After arranging a battery compartment, getting servos installed, repairing the landing gear mounting holes, radio setup, etc… etc… I took the Bristol out for a couple flights. It was… underwhelming. I have a Great Planes DR1 Tri-Plane so not totally unaccustomed to draggy aircraft that need coordination to turn but for some reason I could not get the Bristol to make a smooth turn no matter what I did, nor even fly straight and level without constant inputs. After 3 or 4 flights I was getting a bit better at herding it around, but if that was as good as it gets… this thing would never find a lasting place in my fleet.
I am not accustomed to just giving up on an airplane after a couple flights… especially if I can’t identify why or what exactly isn’t working the way it should so I started checking, rechecking and gathering info about the plane. Certainly there are aircraft that I simply don’t enjoy flying, but that doesn’t mean they aren’t doing what they are designed to do, and doing it well and consistently. I’m fairly sure I started out tail heavy which just amplified all/any other problems. Later flights I shifted the battery forward and things improved but still not stable/reliable the way any simple aircraft like this one should be!
Eventually I started going through the way it was built and started looking at things that I would pay attention to if I had built it. Eventually, I found at least one issue that could account for some of the odd flying I experienced. During any build from scratch, kit or even ARF you should always check the Horizontal alignment of the wing to the thrust line of the aircraft as well as the tail to the wing and the alignment of the vertical fin at a true 90 degrees to the horizontal. Since the Bristol looks kind of like a cigar with attached flying surfaces there is no really obvious way to check out the wing alignment to the thrust line but nothing jumps out on that score and frankly, if that’s off a little it probably won’t make nearly as much difference as the tail alignment to the wing. That is where I found an issue.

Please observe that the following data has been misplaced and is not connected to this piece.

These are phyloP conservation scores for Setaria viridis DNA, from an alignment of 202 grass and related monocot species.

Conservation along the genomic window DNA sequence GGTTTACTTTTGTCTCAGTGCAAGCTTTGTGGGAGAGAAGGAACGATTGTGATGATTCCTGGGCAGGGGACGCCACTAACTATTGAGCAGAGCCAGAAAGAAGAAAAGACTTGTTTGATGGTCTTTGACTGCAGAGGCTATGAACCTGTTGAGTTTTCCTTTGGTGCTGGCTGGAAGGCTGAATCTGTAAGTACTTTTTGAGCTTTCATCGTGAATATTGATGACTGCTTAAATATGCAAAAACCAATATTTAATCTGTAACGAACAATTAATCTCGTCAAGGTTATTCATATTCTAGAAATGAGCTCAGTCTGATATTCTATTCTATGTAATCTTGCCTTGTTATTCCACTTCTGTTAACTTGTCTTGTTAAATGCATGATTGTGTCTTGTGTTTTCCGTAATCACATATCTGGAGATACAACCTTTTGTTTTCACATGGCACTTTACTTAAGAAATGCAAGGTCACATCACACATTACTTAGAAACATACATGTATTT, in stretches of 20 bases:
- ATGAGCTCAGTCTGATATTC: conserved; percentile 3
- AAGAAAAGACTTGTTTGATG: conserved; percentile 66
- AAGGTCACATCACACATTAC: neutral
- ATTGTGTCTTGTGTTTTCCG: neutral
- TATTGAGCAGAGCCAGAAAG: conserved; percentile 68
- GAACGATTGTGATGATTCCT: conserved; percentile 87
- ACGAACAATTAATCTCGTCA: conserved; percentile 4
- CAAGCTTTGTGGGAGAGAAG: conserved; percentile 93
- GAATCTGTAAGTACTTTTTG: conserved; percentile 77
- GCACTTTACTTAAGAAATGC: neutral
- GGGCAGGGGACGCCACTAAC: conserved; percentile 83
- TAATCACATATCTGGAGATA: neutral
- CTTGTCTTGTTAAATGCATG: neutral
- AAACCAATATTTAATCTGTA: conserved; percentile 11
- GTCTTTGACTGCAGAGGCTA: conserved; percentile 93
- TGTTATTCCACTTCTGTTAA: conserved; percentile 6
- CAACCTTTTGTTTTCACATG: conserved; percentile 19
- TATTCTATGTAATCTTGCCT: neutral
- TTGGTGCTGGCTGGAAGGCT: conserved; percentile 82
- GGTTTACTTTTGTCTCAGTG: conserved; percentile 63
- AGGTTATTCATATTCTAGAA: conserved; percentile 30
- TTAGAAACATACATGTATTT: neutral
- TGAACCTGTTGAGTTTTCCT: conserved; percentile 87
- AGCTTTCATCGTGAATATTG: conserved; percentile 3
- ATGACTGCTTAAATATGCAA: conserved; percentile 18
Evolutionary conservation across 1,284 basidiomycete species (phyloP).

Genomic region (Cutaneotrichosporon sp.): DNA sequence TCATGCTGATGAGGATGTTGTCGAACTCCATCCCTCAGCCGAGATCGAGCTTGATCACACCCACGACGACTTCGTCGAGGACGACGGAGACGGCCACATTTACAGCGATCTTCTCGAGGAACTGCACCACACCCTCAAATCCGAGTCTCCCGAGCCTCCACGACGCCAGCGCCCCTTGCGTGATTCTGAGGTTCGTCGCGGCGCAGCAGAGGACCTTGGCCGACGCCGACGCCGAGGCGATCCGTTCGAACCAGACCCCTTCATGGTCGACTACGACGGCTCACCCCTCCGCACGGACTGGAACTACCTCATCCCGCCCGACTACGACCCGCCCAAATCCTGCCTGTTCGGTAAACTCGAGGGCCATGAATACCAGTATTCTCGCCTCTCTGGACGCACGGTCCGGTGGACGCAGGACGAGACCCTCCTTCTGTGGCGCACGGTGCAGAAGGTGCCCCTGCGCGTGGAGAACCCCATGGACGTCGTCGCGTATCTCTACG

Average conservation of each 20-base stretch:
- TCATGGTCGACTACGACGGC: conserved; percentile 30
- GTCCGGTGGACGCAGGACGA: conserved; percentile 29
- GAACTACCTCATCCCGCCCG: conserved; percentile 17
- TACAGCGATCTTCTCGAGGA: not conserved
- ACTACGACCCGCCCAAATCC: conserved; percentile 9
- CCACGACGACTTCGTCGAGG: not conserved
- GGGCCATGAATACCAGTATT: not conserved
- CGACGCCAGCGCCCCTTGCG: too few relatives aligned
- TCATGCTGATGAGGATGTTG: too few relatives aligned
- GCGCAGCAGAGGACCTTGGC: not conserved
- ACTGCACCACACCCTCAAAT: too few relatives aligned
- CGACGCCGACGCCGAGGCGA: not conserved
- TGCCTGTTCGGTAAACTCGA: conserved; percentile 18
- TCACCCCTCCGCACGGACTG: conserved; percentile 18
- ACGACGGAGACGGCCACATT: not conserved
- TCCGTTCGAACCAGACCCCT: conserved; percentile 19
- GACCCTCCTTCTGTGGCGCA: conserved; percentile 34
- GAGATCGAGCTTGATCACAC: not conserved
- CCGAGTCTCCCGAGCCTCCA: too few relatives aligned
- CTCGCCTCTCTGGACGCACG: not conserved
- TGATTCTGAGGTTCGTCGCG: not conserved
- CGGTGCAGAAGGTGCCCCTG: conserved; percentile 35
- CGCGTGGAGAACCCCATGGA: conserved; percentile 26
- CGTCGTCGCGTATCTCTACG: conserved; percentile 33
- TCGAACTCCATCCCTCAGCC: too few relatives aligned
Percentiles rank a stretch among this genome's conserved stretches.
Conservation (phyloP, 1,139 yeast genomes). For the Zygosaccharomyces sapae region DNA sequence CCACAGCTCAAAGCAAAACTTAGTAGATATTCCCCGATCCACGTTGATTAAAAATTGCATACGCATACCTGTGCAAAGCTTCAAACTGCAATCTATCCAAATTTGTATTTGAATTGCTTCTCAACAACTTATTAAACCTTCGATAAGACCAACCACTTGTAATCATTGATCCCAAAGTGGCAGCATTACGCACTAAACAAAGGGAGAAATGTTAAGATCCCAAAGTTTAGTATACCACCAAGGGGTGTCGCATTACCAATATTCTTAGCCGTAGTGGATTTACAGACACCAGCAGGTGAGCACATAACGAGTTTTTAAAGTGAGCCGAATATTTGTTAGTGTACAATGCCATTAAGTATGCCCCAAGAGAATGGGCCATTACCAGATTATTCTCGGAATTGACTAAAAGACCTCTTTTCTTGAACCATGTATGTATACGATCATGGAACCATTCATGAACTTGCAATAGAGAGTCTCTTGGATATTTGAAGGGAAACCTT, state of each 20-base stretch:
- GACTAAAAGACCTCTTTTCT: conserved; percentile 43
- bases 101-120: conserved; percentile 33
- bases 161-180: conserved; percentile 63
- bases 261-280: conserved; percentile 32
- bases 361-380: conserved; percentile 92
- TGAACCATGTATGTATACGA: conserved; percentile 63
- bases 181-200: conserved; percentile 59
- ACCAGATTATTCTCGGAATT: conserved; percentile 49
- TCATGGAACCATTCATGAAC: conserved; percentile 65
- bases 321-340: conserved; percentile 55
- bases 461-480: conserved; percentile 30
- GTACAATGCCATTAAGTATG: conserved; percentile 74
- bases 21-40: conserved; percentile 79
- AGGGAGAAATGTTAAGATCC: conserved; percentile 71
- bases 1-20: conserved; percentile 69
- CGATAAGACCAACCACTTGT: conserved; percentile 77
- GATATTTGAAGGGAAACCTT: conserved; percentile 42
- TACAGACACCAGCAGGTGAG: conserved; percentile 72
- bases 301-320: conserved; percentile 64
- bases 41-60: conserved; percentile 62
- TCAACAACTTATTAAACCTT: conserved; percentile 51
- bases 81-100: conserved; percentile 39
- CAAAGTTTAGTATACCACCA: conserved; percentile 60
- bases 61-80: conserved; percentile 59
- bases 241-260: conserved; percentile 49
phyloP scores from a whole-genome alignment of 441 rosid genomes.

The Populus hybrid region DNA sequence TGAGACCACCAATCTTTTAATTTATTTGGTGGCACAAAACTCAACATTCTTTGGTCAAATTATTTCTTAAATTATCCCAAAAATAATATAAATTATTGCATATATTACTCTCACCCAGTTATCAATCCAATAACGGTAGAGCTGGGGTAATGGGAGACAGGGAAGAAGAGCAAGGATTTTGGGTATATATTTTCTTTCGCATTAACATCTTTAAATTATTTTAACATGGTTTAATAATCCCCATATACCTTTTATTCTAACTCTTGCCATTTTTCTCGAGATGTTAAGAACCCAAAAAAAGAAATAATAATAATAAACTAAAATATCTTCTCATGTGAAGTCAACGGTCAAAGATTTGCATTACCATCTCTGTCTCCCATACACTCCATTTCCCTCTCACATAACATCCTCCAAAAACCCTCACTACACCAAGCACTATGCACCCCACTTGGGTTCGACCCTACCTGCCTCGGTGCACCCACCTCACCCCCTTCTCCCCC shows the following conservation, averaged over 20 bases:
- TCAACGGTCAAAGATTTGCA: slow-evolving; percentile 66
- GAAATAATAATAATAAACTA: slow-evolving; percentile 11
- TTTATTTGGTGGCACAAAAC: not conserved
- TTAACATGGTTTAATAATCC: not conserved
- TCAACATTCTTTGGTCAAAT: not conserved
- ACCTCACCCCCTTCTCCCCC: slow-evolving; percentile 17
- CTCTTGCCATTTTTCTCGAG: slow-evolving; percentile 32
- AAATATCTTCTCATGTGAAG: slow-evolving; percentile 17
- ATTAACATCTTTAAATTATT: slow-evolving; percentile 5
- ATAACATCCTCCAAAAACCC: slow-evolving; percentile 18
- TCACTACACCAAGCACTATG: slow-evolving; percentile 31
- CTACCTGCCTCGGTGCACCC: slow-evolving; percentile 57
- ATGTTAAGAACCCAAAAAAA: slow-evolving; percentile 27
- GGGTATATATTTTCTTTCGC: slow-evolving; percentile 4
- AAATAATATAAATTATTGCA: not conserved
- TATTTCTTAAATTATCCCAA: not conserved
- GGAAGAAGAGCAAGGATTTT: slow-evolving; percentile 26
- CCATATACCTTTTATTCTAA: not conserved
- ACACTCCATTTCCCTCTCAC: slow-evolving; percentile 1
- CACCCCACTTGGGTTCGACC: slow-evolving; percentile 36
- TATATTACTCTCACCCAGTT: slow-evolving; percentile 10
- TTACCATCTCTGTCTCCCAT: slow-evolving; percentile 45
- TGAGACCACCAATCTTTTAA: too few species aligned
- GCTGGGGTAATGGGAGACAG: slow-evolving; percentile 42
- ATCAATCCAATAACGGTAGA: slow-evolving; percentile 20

If you sit the plane up on a table top and prop up the tale a bit you can visually line up the horizontal tail surface with bottom edge of the wing. This will show that the two surfaces are at least level with each other. Well, you can if both surfaces are in alignment. The Bristol, not so much. Just to add insult to injury the vertical wasn’t vertical to the wing nor the horizontal stabilizer!
A bit more scientific method was in order, so I set the plane up on a stand and (using a piece of aluminum channel across the wing saddle as a flat rigid platform) set a level across the wing saddle. I then adjusted the plane to level.
Once the baseline was established, I measured the tail feathers to see how close to level they were. As you can see… not so much.
Verical fin… not so vertical.
So what to do… If the vertical had been perpendicular to the horizontal and the body structure had been something more traditional… like my Telemaster for instance… then I might have tried to do some twisting and heating to straighten things up. But with this cigar shaped body I couldn’t figure out how to make that work or if it was even possible!
So I went with plan B and created some wedges out of small pieces of popsicle stick and did a little cutting, wedging and regluing. Here is how it looks.
3 wedges, literally hammered into place on the starboard side of the vertical fin.
Then added a couple more on the top starboard side of the horizontal stab. I also put a couple on the port side bottom of the horizontal stab as well. The result was this.
Left stab now…
Right stab now…
I’m pretty happy with the improvement and I’m debating adding some flying wires to help get the last couple degrees of adjustment I need to get to “perfect”. I think it may be the only way to maintain the proper alignment between the surfaces under flight loads in any case.
I’m hoping to get a test flight in again soon and hoping that now that I have the tail all straightened up, the Bristol will start to fly right!